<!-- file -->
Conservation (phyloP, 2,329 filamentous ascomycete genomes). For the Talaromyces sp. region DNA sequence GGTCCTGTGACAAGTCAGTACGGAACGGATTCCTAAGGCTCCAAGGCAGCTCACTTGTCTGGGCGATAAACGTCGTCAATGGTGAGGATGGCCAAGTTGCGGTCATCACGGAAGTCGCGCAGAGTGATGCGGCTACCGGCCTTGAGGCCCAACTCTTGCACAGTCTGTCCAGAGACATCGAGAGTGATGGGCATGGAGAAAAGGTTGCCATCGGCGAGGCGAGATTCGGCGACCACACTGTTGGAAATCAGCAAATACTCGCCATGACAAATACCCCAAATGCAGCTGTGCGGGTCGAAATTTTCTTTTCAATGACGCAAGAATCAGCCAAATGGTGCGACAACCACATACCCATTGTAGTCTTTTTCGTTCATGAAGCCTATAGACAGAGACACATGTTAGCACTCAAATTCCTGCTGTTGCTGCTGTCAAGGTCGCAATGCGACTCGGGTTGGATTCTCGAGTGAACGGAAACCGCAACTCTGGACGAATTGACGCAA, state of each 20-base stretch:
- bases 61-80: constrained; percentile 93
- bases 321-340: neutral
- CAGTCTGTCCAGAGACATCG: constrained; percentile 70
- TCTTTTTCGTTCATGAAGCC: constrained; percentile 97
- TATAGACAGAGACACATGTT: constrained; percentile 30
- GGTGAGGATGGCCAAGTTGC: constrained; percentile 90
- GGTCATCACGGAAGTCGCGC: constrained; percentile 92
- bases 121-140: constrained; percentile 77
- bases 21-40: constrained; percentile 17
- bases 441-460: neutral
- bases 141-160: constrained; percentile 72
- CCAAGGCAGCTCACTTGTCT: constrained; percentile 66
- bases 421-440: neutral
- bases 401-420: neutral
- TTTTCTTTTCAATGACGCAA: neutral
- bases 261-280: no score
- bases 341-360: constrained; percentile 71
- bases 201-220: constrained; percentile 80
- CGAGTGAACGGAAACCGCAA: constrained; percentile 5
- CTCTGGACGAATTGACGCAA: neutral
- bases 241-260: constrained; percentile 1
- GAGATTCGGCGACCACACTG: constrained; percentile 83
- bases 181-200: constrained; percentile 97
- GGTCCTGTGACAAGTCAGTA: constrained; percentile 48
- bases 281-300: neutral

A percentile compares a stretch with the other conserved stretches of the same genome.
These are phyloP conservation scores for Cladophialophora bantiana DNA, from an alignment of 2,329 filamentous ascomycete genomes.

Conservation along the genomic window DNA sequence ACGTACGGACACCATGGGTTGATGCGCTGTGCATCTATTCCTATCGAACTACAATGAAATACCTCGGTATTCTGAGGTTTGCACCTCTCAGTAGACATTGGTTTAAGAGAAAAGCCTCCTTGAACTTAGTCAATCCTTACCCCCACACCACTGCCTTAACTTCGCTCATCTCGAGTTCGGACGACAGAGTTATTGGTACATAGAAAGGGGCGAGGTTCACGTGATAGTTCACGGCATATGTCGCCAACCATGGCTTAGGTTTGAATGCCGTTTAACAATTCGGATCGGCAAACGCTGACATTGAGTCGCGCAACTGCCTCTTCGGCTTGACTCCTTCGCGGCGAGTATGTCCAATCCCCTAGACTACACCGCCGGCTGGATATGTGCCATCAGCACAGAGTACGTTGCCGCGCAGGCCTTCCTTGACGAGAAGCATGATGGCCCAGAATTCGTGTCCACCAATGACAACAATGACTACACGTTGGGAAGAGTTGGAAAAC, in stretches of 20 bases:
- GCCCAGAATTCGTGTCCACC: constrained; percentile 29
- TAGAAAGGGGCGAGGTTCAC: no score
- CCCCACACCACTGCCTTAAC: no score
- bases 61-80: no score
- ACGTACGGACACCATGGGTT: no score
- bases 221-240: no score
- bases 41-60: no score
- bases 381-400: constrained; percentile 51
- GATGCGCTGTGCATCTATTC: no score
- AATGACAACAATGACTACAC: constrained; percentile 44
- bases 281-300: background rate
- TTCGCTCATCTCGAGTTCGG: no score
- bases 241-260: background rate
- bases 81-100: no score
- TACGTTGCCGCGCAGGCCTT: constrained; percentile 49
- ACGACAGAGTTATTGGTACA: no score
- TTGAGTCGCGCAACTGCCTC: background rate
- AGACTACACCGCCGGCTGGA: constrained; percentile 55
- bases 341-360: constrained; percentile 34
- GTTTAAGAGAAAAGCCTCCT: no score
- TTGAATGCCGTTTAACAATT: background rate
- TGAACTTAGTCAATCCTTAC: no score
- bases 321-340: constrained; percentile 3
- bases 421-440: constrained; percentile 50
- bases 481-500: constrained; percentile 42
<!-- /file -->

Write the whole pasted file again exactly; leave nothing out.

Conservation (phyloP, 2,329 filamentous ascomycete genomes). For the Talaromyces sp. region DNA sequence GGTCCTGTGACAAGTCAGTACGGAACGGATTCCTAAGGCTCCAAGGCAGCTCACTTGTCTGGGCGATAAACGTCGTCAATGGTGAGGATGGCCAAGTTGCGGTCATCACGGAAGTCGCGCAGAGTGATGCGGCTACCGGCCTTGAGGCCCAACTCTTGCACAGTCTGTCCAGAGACATCGAGAGTGATGGGCATGGAGAAAAGGTTGCCATCGGCGAGGCGAGATTCGGCGACCACACTGTTGGAAATCAGCAAATACTCGCCATGACAAATACCCCAAATGCAGCTGTGCGGGTCGAAATTTTCTTTTCAATGACGCAAGAATCAGCCAAATGGTGCGACAACCACATACCCATTGTAGTCTTTTTCGTTCATGAAGCCTATAGACAGAGACACATGTTAGCACTCAAATTCCTGCTGTTGCTGCTGTCAAGGTCGCAATGCGACTCGGGTTGGATTCTCGAGTGAACGGAAACCGCAACTCTGGACGAATTGACGCAA, state of each 20-base stretch:
- bases 61-80: constrained; percentile 93
- bases 321-340: neutral
- CAGTCTGTCCAGAGACATCG: constrained; percentile 70
- TCTTTTTCGTTCATGAAGCC: constrained; percentile 97
- TATAGACAGAGACACATGTT: constrained; percentile 30
- GGTGAGGATGGCCAAGTTGC: constrained; percentile 90
- GGTCATCACGGAAGTCGCGC: constrained; percentile 92
- bases 121-140: constrained; percentile 77
- bases 21-40: constrained; percentile 17
- bases 441-460: neutral
- bases 141-160: constrained; percentile 72
- CCAAGGCAGCTCACTTGTCT: constrained; percentile 66
- bases 421-440: neutral
- bases 401-420: neutral
- TTTTCTTTTCAATGACGCAA: neutral
- bases 261-280: no score
- bases 341-360: constrained; percentile 71
- bases 201-220: constrained; percentile 80
- CGAGTGAACGGAAACCGCAA: constrained; percentile 5
- CTCTGGACGAATTGACGCAA: neutral
- bases 241-260: constrained; percentile 1
- GAGATTCGGCGACCACACTG: constrained; percentile 83
- bases 181-200: constrained; percentile 97
- GGTCCTGTGACAAGTCAGTA: constrained; percentile 48
- bases 281-300: neutral

A percentile compares a stretch with the other conserved stretches of the same genome.
These are phyloP conservation scores for Cladophialophora bantiana DNA, from an alignment of 2,329 filamentous ascomycete genomes.

Conservation along the genomic window DNA sequence ACGTACGGACACCATGGGTTGATGCGCTGTGCATCTATTCCTATCGAACTACAATGAAATACCTCGGTATTCTGAGGTTTGCACCTCTCAGTAGACATTGGTTTAAGAGAAAAGCCTCCTTGAACTTAGTCAATCCTTACCCCCACACCACTGCCTTAACTTCGCTCATCTCGAGTTCGGACGACAGAGTTATTGGTACATAGAAAGGGGCGAGGTTCACGTGATAGTTCACGGCATATGTCGCCAACCATGGCTTAGGTTTGAATGCCGTTTAACAATTCGGATCGGCAAACGCTGACATTGAGTCGCGCAACTGCCTCTTCGGCTTGACTCCTTCGCGGCGAGTATGTCCAATCCCCTAGACTACACCGCCGGCTGGATATGTGCCATCAGCACAGAGTACGTTGCCGCGCAGGCCTTCCTTGACGAGAAGCATGATGGCCCAGAATTCGTGTCCACCAATGACAACAATGACTACACGTTGGGAAGAGTTGGAAAAC, in stretches of 20 bases:
- GCCCAGAATTCGTGTCCACC: constrained; percentile 29
- TAGAAAGGGGCGAGGTTCAC: no score
- CCCCACACCACTGCCTTAAC: no score
- bases 61-80: no score
- ACGTACGGACACCATGGGTT: no score
- bases 221-240: no score
- bases 41-60: no score
- bases 381-400: constrained; percentile 51
- GATGCGCTGTGCATCTATTC: no score
- AATGACAACAATGACTACAC: constrained; percentile 44
- bases 281-300: background rate
- TTCGCTCATCTCGAGTTCGG: no score
- bases 241-260: background rate
- bases 81-100: no score
- TACGTTGCCGCGCAGGCCTT: constrained; percentile 49
- ACGACAGAGTTATTGGTACA: no score
- TTGAGTCGCGCAACTGCCTC: background rate
- AGACTACACCGCCGGCTGGA: constrained; percentile 55
- bases 341-360: constrained; percentile 34
- GTTTAAGAGAAAAGCCTCCT: no score
- TTGAATGCCGTTTAACAATT: background rate
- TGAACTTAGTCAATCCTTAC: no score
- bases 321-340: constrained; percentile 3
- bases 421-440: constrained; percentile 50
- bases 481-500: constrained; percentile 42